Two patients on continuous cardiac monitoring (CCM) are admitted to the hospital. One is a 56-year-old man with hemodynamically stable sepsis secondary to pneumonia. There is no sign of arrhythmia on initial evaluation. The second patient is a 67-year-old man with a history of coronary artery disease (CAD) admitted with chest pain. Should these patients be admitted with CCM?
CCM was first introduced in hospitals in the early 1960s for heart rate and rhythm monitoring in coronary ICUs. Since that time, CCM has been widely used in the hospital setting among critically and noncritically ill patients. Some hospitals have a limited capacity for monitoring, which is dictated by bed or technology availability. Other hospitals have the ability to monitor any patient.
Guidelines from the American College of Cardiology (ACC) in 1991 and the American Heart Association (AHA) in 2004 guide inpatient use of CCM. These guidelines make recommendations based on the likelihood of patient benefit—will likely benefit, may benefit, unlikely to benefit—and are primarily based on expert opinion; rigorous clinical trial data is not available.1,2 Based on these guidelines, patients with primary cardiac diagnoses, including acute coronary syndrome (ACS), post-cardiac surgery, and arrhythmia, are the most likely to benefit from monitoring.2,3
In practical use, many hospitalists use CCM to detect signs of hemodynamic instability.3 Currently there is no data to support the idea that CCM is a safe or equivalent method of detecting hemodynamic instability compared to close clinical evaluation and frequent vital sign measurement. In fact, physicians overestimate the utility of CCM in guiding management decisions, and witnessed clinical deterioration is a more frequent factor in the decision to escalate the level of care of a patient.3,4
CCM is intended to identify life-threatening arrhythmias, ischemia, and QT prolongation (see Figure 1). The AHA guidelines address which patients will benefit from CCM; the main indications include an acute cardiac diagnosis or critical illness.1
In addition, the AHA guidelines provide recommendations for the duration of monitoring. These recommendations vary from time-limited monitoring (e.g. unexplained syncope) to a therapeutic-based recommendation (e.g. high-grade atrioventricular block requiring pacemaker placement).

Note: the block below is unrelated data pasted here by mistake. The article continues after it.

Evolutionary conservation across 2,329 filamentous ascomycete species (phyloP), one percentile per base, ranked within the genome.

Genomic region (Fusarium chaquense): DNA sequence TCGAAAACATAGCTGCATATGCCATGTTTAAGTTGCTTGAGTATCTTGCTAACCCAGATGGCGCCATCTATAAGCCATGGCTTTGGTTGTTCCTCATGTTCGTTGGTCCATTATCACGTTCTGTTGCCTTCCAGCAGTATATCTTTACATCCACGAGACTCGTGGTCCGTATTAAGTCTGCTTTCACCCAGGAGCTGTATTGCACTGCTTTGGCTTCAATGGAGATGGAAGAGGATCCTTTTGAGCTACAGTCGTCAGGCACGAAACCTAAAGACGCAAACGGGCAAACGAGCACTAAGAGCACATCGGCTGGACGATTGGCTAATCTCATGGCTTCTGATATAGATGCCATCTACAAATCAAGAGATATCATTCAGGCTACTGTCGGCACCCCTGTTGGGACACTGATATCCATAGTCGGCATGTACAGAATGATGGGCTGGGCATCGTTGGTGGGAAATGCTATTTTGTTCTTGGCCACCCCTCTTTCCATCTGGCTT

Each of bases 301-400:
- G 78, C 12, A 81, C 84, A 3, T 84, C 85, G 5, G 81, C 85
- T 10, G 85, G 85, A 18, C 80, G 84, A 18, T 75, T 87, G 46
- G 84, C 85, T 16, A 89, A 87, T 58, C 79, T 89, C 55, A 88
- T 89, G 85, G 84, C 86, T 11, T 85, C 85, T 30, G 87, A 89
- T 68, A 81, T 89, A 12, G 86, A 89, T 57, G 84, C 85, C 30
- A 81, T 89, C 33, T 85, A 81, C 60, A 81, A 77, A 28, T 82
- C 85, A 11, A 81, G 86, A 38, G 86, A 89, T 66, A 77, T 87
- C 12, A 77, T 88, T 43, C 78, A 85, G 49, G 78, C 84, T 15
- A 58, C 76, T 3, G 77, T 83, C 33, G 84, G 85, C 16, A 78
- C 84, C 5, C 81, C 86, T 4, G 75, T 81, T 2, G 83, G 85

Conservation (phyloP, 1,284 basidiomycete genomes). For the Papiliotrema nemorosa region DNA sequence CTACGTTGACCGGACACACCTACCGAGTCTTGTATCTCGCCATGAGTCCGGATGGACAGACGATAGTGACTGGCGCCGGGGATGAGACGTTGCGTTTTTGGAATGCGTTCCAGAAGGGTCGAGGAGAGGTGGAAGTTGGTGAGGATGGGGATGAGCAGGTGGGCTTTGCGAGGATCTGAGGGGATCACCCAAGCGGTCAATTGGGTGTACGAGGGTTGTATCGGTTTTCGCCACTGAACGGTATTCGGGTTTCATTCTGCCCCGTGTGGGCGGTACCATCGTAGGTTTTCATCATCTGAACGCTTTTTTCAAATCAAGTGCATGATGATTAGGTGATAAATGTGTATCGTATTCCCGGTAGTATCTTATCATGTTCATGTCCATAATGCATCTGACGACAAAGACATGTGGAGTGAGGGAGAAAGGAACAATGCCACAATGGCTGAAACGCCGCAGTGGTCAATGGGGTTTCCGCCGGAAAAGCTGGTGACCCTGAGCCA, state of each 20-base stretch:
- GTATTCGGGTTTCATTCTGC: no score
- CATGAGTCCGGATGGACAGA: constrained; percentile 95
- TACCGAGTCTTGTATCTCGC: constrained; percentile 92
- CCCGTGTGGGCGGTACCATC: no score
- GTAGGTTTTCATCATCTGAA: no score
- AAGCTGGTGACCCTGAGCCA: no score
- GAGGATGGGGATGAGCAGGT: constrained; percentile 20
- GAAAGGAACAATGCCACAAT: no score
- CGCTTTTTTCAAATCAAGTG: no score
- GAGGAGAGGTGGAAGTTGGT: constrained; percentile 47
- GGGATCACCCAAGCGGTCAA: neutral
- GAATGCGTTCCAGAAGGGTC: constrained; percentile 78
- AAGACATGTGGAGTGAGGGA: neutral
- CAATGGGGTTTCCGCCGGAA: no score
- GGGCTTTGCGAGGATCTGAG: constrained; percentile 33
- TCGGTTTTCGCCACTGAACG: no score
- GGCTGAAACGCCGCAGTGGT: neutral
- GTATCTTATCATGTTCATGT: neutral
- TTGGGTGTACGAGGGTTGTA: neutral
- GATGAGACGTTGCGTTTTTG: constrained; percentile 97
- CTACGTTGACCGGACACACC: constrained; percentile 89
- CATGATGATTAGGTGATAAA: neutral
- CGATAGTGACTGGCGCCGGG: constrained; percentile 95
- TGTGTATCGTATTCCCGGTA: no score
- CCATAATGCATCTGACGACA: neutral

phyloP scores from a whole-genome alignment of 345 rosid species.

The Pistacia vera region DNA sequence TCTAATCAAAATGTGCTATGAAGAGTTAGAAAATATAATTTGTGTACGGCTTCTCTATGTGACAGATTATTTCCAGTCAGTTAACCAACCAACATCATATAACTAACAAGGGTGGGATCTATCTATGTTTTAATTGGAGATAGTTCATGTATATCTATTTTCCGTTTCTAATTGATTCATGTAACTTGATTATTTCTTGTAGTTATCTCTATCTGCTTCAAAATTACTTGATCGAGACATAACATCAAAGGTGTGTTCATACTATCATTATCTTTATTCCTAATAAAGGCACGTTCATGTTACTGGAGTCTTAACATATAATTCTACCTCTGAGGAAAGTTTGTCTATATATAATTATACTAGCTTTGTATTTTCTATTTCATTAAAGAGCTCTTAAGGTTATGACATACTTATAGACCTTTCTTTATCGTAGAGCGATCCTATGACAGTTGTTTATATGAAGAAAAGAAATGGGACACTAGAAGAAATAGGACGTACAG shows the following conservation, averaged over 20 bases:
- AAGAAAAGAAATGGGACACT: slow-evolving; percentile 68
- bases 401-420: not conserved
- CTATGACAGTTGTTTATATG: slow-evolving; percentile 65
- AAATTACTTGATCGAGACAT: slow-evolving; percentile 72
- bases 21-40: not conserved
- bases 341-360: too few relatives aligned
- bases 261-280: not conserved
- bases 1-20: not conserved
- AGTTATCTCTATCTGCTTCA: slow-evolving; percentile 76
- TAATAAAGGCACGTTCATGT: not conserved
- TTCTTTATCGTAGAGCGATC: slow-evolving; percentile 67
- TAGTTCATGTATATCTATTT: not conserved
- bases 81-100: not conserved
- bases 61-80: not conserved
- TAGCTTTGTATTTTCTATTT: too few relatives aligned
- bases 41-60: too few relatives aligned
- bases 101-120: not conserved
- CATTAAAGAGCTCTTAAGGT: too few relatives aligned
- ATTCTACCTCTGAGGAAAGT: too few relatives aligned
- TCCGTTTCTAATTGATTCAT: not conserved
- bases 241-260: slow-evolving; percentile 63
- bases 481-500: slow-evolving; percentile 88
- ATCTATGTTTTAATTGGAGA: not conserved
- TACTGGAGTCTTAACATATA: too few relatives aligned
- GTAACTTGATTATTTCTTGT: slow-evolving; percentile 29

The guidelines also identify a subset of patients who are unlikely to benefit from monitoring (Class III), including low-risk post-operative patients, patients with rate-controlled atrial fibrillation, and patients undergoing hemodialysis without other indications for monitoring.
Several studies have examined the frequency of CCM use. In one study of 236 admissions to a community hospital general ward population, approximately 50% of the 745 monitoring days were not indicated by ACC/AHA guidelines.5 In this study, only 5% of telemetry events occurred in patients without indications, and none of these events required any specific therapy.5 Thus, improved adherence to the ACC/AHA guidelines can decrease CCM use in patients who are unlikely to benefit.
Life-threatening arrhythmia detection. Cleverley and colleagues reported that patients who suffered a cardiac arrest on noncritical care units had a higher survival to hospital discharge if they were on CCM during the event.6 However, a similar study recently showed no benefit to cardiac monitoring for in-hospital arrest if patients were monitored remotely.7 Patients who experience a cardiac arrest in a noncritical care area may benefit from direct cardiac monitoring, though larger studies are needed to assess all potential confounding effects, including nurse-to-patient ratios, location of monitoring (remote or unit-based), advanced cardiac life support response times, and whether the event was witnessed.